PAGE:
My First Real Job

One morning in the summer of 2003, I lounged in the cozy family room of my parents’ house. While my mother, stepfather, and older brother were all at work, I inherited my parents’ Church Hill residence until after 4 pm. Smoking marijuana, listening to loud hip hop music, and watching BET videos on the big screen TV, I was enjoying school break the best way a 15-year-old boy knew how: irresponsibly, immaturely, and recklessly.

As I sat back in my father’s Lazyboy rolling up a J, the cordless house phone rang. I checked the caller ID, but the name and number was unfamiliar.

“Hello!” I said after I lowered the music. “Hey Teef, are you trying to make some money?” my brother Dante asked.

One Moment When Love Won Over Fear

Alone, in fear, I hid under the kitchen table in my mother’s Mosby Court project in Richmond, Virginia. It’s a memorable event that I’ll never forget.

I was 2-years-old sitting shirtless on the cold tile floor in a diaper. I don’t remember how I got there, but I was under the table because I was scared. There was no one insight, not my mother, nobody.

Then suddenly, I saw two police officers appear in the living room. They were snooping around looking for something or someone. Already petrified, I kept quiet and hoped they wouldn’t find me.

God Knows the Truth

In the final hours of January 26, 2020, the lights were dim in a triangular unit at State Correctional Center. The mood was relatively normal despite the abnormalities of confinement. From smacking cards on cold steel to making 20-minute collect calls, incarcerated men were passing time the best way they knew how.

As a pair of gang members walked past striking me with mean grits, my back was pressed against the wall with my arms crossed. Like most nights during unit (pod) recreation, I was chilling, listening to music, and minding my own business.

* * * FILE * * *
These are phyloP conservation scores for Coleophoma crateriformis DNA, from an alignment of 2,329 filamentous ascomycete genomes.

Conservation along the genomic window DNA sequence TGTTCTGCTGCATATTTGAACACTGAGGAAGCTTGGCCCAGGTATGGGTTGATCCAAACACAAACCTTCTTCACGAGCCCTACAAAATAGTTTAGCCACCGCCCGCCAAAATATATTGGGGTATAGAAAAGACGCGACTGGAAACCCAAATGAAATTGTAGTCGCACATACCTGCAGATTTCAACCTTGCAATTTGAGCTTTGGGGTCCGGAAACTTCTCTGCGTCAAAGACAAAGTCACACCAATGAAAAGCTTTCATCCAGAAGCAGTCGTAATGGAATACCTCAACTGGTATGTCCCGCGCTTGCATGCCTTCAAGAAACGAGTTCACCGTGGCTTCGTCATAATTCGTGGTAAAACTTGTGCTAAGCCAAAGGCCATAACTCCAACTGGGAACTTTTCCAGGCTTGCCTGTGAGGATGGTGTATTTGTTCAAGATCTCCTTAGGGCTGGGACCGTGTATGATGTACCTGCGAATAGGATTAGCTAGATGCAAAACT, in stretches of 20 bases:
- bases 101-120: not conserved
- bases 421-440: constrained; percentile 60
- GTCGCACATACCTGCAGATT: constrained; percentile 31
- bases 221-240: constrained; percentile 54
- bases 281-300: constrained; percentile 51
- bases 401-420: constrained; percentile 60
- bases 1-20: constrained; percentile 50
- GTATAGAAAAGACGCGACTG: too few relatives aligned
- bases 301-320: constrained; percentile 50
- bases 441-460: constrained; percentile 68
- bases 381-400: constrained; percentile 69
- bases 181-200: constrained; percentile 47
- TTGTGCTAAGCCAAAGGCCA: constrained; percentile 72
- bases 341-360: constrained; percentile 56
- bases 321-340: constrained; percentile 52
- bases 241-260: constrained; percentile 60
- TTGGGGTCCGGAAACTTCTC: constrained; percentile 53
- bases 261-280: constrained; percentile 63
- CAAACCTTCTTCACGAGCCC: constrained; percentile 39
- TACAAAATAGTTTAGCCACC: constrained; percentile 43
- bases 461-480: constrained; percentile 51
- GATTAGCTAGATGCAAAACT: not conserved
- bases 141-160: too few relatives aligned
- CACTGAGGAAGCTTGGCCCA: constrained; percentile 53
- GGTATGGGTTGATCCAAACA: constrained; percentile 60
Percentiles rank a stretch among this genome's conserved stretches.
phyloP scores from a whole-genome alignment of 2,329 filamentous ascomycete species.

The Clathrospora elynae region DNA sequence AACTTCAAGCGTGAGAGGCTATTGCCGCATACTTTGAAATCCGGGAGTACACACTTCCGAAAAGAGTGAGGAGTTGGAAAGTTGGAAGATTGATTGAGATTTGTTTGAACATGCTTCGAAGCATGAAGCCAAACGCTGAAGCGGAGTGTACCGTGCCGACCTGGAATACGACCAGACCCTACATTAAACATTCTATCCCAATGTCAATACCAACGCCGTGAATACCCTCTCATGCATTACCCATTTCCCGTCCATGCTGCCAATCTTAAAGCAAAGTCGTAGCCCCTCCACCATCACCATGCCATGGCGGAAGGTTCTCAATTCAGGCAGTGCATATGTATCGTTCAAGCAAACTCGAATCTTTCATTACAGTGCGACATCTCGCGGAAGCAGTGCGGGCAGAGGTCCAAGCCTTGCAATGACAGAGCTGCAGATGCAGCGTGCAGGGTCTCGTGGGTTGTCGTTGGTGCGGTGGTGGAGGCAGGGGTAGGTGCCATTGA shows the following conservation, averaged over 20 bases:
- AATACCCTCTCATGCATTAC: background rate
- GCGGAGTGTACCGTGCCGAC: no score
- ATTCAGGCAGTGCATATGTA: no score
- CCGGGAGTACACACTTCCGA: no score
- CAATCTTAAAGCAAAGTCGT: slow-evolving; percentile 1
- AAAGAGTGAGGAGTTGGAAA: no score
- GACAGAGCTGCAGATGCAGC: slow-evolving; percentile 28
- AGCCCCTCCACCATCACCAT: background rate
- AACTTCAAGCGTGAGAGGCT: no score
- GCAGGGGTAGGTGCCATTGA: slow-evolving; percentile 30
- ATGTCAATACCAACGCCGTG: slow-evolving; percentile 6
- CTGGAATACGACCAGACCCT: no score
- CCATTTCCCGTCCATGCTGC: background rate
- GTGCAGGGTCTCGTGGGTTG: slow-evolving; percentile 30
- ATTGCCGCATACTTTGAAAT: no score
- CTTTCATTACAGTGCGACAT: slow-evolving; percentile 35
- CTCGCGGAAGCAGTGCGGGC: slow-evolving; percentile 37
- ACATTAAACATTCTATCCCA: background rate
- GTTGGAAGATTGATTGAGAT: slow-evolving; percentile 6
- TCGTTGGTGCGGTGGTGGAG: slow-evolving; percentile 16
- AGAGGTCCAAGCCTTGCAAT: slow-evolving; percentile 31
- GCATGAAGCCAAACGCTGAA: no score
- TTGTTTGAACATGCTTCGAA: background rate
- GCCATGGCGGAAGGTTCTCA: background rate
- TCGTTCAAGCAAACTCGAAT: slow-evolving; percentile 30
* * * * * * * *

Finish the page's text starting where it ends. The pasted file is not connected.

Latif vs. Covid-19

On December 25, 2020, I woke up on my top bunk drenched in sweat. “Chow time!” the corrections officer shouted. He stood outside the opened cell door with two breakfast trays in his hands. Listening to my institutionalized instinct, I rose halfway before I quickly realized that my achy body wasn’t going to comply. I felt miserable and extremely weak. I rolled over to look down at my cell partner. “The trays, brah,” I said with a low scratchy voice. As he got up to get the cold meals, the vibration of the steel bunk had aggravated my severe headache. Oblivious to my discomfort, my cell partner thought I was either too tired or just being lazy. He placed the Styrofoam tray on top of my wall locker. Disgruntled and delirious, I closed my eyes in hope I would feel better in a couple of hours.

Stay Focused. Stay Free

“The messages are quite simple:  if you are consistently productive with a positive attitude, you’ll have a healthy mind, body, spirit, and lifestyle. And if you disassociate with negativity and illegal activity, you’ll avoid jail or prison,” Latif explained when asked what “Stay Focused. Stay Free” means.

Ex-criminal turned children’s author Latif Torres-Robinson walks what he talks. From striving to become a contributing citizen to dedicating his heart to children, the 33-year old God-fearing man has reinvented himself.

“In better words, being at liberty physically and mentally is the key to absolute freedom,” he added.